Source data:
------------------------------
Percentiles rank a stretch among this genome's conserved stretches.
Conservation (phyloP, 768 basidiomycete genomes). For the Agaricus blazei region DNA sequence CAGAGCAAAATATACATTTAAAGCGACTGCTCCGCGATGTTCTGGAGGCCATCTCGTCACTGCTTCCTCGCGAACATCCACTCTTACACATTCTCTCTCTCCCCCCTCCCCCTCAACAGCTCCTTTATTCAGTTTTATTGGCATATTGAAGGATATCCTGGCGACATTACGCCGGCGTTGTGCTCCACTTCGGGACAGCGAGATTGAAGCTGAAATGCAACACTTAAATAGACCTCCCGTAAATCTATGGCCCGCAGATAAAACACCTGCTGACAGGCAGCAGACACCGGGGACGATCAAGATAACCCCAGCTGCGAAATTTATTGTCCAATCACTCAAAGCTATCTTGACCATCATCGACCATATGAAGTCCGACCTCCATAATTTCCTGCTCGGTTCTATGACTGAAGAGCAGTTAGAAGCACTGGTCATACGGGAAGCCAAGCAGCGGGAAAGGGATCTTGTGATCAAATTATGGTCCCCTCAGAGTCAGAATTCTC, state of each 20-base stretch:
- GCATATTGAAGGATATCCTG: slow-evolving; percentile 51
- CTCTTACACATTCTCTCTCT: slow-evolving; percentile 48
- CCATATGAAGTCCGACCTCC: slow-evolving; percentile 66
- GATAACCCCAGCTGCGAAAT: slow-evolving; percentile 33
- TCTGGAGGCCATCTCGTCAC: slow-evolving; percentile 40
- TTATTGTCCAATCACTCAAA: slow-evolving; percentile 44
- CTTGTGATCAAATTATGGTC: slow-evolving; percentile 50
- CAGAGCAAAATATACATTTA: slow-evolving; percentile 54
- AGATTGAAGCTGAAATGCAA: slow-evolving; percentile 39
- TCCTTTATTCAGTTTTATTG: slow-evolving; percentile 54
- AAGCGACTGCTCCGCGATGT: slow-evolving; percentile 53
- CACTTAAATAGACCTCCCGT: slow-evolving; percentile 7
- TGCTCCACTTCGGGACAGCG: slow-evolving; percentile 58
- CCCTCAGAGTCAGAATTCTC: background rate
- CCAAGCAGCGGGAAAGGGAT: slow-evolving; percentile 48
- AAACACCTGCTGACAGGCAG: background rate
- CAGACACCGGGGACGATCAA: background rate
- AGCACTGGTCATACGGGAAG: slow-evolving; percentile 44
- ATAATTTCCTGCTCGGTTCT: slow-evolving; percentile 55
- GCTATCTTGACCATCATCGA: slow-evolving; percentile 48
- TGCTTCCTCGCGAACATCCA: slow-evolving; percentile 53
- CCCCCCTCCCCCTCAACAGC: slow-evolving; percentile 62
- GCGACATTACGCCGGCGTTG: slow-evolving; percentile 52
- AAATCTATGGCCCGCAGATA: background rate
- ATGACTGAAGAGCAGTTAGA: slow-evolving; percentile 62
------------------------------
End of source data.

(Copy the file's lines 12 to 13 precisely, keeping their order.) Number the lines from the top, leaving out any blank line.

- TCCTTTATTCAGTTTTATTG: slow-evolving; percentile 54
- AAGCGACTGCTCCGCGATGT: slow-evolving; percentile 53